One of the core goals of the Rubenstein School is to get you thinking about your personal identity, as well as your identity in relation to others and to the environment. This kind of writing assignment is one designed to get you thinking critically about your identity by focusing on your interest in the environment and connecting that to explorations of cultural diversity and issues surrounding ”race.“ You might often consider past experiences with nature and what influenced those experiences and interactions with different people and institutions.
Your particular assignment is going to be looking for very specific things, so be sure to follow it. Below are some common places where writers might feel “stuck” when thinking about this kind of writing exercise. We have provided some questions to help get the wheels turning.
Having a hard time expressing what drove you to pursue an education in natural resources? Find an important or vivid memory involving the outdoors and ask yourself:
- Why were you there ?
- How did it make you feel?
- Was this a single event or something you did a lot?
- How did you find your way there?
- Was this a shared event or were you by yourself?
- What made this important/why does this stick out so vividly? Thinking about these may reveal plainly some of the things that you find important about nature and natural resources.
Having a hard time coming up with ideas because you don't think about race or difference that much? Think critically about a time when you were around people who were “different” from you (based on “race,” culture, lifestyle, sexual orientation, age, etc). Ask yourself:
- Were your actions different than usual? Why or why not? Is that a good thing?
- Did their identity (or yours) have a significant or obvious influence on how you acted? In what way? Why do you think that is?
- Why is it important to both recognize and understand human variation (and the meaning we give to it)?
- Think about this phrase: it is not about difference itself, but instead the meaning(s) that we give to difference and how we act on it that is the true matter at hand. Especially when it comes to “race,” these kinds of reflections can be difficult. Remember that you are here to explore and to learn as a part of an academic community. Be honest, respectful, and open with yourself as well as others and you'll really benefit from this assignment.
Having a hard time coming up with ideas because you feel like you haven't interacted with people of a different “race” or culture in your life much? That's good ground for discussion as well.
- Why were you there?
- What's prevented you from interacting?
- Do you feel that this has been limiting in any way? How so/why not? Is that a positive thing or a negative thing? UVM cares a lot about diversity:
- What does diversity mean to you?
- What does the environment mean to you and how might that be different from how others see it? How can exploring different cultural ideas help you to understand these differences? While a lot of people are not sure what they can say, there's a wealth of discussion that can be had even if you feel you have very little experience with these issues.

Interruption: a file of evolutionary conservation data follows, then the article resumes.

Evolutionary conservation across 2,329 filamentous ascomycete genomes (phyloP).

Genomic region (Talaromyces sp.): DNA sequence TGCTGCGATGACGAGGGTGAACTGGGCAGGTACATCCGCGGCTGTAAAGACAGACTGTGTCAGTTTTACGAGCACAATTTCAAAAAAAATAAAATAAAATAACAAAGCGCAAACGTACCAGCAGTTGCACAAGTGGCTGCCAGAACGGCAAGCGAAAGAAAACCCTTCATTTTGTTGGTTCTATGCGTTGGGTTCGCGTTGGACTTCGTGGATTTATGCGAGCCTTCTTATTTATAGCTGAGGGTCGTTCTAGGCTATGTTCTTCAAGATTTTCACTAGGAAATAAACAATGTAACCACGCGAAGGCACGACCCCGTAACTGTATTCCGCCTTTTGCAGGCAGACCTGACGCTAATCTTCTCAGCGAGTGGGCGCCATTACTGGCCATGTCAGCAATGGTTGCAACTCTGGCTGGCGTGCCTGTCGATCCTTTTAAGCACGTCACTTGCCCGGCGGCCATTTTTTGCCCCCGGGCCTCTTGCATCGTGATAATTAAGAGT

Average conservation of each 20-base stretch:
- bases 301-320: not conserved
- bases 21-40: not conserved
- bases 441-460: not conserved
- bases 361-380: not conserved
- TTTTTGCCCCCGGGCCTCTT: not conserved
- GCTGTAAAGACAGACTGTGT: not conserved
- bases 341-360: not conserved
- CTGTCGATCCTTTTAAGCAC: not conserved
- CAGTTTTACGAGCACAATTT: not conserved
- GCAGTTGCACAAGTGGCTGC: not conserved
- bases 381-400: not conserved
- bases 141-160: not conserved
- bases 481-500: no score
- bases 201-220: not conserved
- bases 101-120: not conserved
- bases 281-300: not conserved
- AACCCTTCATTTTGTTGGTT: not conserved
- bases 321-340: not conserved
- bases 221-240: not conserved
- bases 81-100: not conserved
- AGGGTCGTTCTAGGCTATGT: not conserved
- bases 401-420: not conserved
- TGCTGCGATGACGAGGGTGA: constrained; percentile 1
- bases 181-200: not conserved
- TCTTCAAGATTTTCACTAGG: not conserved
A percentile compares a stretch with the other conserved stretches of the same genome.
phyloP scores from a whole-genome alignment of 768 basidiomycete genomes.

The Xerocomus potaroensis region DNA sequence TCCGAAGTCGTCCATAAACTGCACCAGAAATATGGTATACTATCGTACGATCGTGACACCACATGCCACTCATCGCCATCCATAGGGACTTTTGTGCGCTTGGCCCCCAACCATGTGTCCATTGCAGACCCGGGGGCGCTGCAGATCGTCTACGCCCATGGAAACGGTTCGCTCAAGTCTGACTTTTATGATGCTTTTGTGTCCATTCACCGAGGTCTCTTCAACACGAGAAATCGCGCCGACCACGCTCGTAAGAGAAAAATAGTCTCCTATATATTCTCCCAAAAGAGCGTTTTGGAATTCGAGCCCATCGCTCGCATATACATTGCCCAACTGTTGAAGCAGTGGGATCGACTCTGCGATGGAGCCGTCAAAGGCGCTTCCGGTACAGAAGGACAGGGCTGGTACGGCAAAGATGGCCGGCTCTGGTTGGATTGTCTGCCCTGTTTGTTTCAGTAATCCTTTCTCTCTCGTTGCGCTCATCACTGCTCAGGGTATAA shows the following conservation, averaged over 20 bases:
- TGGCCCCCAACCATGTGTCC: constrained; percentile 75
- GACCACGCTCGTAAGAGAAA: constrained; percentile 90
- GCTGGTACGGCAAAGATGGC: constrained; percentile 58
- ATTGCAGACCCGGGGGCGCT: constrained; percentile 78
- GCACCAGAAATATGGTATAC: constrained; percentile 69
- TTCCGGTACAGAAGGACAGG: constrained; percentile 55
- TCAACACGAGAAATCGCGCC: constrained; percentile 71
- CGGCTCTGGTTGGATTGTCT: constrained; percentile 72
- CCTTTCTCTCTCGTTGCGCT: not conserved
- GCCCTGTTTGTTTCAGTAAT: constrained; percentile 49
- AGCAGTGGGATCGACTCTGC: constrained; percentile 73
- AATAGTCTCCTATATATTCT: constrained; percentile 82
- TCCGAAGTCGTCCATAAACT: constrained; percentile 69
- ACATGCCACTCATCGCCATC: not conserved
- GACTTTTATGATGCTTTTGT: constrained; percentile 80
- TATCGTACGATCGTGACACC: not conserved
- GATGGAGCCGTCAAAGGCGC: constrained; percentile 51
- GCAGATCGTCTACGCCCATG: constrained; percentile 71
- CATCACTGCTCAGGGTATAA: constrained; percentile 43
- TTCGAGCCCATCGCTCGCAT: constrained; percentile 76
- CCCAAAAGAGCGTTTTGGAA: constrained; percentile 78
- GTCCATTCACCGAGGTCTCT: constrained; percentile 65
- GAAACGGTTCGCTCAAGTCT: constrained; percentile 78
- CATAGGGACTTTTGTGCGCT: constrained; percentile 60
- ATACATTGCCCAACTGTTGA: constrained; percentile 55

Putting Your Ideas Together
Now that you've got some ideas, the next step most people take is to organize those ideas into a coherent whole that has some underlying theme or message. Some possibilities include:
- Organizing important events chronologically and explaining how your ideas developed
- Sorting your ideas based on how they correlate to a growth in your understanding. There are countless ways to do this—play with your structure until you find an organization that works well with your goals and the overall experience you are trying to convey to the reader. Having others read and react to your piece can help you figure out what is working and what needs work.
Show Don’t Tell:
When writing a personal essay remember to show and not tell. Don't tell the reader that you've “come to appreciate differences,” show them through memories of your actions. Set up a scene for the reader that shows that you acted in a way consistent with that statement. Construct your paper in such a way as to help the reader share your experience. This isn't like your standard five-paragraph essay where you state a thesis in the introduction. You don't necessarily have to state your main point in the beginning of the paper—in fact, many find it rewarding to put it at the end so that the reader can vicariously go through the same experiences and come to same conclusions as you, the writer.
Make sure that your personal, unique voice and experience shines through…this is an autobiographical essay, make it YOUR story.
Sample Paper 1:
The purpose of this sample paper is to see some of the ways that these tips have been put into a piece of writing. While there are things that this writer did well and some things that could have been done better, remember to only use this to get you thinking. Your paper should be different and distinct to you (you did not have exactly the same experiences as this writer).
Sample Paper 2:
The purpose of this second sample paper is to give you a different perspective on the assignment. This writer chose to structure their paper differently than the first sample, but both answer the assignment in their own way. Again, it is important to remember that your essay is going to be unique.